About 9 years ago, it re-emerged, offered for sale by John Needham, a Las Vegas musician who was also known by his stage name, John Windsor. Needham did not know the car’s identity; now minus its gyroscope, the Gyro-X had been converted to a trike, with a mid-mounted flat-four engine and gearbox from a Porsche 914 driving the (now) two rear wheels. Needham had obtained the car around 1994 as collateral for a debt that went unpaid; in 2004, he put up a YouTube video, seeking anyone who knew anything about the car.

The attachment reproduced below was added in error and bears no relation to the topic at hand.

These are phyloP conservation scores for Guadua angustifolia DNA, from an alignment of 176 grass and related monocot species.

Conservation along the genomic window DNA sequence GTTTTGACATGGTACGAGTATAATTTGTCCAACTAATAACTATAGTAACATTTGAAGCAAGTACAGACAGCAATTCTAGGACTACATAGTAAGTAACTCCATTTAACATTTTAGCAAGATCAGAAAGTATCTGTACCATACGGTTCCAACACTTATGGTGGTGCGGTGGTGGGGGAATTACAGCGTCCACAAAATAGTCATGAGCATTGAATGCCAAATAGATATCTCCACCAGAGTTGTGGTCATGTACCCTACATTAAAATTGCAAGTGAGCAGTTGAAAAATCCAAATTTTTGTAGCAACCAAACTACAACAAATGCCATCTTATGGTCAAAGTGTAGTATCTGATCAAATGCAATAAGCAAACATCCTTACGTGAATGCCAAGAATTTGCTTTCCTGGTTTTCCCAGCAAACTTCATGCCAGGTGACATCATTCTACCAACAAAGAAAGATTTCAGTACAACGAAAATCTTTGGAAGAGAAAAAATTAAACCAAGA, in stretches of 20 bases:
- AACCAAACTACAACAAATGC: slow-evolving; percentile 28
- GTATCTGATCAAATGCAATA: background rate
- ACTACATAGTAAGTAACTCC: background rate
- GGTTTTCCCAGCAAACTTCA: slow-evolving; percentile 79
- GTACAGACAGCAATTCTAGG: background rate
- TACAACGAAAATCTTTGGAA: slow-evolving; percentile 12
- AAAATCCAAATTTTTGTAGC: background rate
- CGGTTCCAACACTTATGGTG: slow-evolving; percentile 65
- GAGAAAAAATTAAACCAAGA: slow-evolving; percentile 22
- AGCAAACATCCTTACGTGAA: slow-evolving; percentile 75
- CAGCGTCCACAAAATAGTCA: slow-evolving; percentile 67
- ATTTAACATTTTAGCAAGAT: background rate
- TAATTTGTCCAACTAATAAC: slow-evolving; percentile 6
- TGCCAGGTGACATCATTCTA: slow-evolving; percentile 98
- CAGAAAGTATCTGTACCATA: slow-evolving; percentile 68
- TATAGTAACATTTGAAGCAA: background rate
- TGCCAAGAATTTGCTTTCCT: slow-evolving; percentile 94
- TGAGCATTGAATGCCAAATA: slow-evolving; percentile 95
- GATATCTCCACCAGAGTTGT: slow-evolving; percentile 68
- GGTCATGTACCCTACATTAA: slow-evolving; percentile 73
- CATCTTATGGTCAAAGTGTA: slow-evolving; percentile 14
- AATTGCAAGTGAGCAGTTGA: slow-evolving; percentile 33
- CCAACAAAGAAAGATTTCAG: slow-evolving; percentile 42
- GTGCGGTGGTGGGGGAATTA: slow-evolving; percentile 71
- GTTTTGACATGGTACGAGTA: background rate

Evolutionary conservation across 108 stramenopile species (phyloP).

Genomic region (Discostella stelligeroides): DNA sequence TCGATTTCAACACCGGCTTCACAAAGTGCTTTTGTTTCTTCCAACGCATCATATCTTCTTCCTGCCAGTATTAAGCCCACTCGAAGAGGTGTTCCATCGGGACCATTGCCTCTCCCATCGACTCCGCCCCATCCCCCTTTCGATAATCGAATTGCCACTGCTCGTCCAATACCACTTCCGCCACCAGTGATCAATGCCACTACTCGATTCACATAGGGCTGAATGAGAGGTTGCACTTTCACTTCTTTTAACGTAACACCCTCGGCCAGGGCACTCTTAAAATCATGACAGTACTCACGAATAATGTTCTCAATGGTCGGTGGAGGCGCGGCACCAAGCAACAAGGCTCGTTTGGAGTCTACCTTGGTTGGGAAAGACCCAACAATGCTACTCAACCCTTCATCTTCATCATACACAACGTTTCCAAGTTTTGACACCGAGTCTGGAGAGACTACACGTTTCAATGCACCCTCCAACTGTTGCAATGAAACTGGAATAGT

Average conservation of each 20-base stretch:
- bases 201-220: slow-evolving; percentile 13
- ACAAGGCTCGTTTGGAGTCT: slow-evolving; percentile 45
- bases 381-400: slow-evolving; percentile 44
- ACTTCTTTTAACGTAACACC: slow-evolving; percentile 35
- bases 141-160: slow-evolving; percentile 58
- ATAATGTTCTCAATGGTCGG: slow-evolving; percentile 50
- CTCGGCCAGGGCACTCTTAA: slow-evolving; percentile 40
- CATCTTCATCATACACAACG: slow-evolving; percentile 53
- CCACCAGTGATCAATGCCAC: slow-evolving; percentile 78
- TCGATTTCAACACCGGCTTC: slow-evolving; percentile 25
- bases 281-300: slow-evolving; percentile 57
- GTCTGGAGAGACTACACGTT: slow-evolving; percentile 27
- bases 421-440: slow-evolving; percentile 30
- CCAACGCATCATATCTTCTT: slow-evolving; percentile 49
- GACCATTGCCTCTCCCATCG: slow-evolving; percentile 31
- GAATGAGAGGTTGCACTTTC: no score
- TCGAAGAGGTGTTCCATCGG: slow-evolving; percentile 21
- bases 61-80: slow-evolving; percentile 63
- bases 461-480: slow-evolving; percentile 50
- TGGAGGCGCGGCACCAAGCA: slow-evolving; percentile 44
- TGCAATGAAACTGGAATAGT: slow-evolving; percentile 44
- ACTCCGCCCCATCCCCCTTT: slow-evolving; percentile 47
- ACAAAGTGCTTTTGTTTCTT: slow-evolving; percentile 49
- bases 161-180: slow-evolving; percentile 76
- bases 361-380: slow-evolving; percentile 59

In 2009, a collector saw the bastardized car in a YouTube video, purchased it and told his collector friend Jeff Lane what he had.
“He knew I loved the thing when he got it and he called me after a year and said, ‘I’ve decided it’s too much.’” says Lane, president of the Lane Motor Museum in Nashville, Tennessee.
Once the restoration was underway, and the frame and engine were nearing completion, the challenge was to get a gyro, and someone to integrate it into the car.
That's not easy to find, but eventually the Lane Museum found Italian company Agency Impianti that specializes in gyroscopic stabilization of large yachts. Impianti founder Stefano De Simoni visited the museum to assess the challenge and draw up plans in 2015, and returned with a gyroscope a year-and-a-half later to do the install.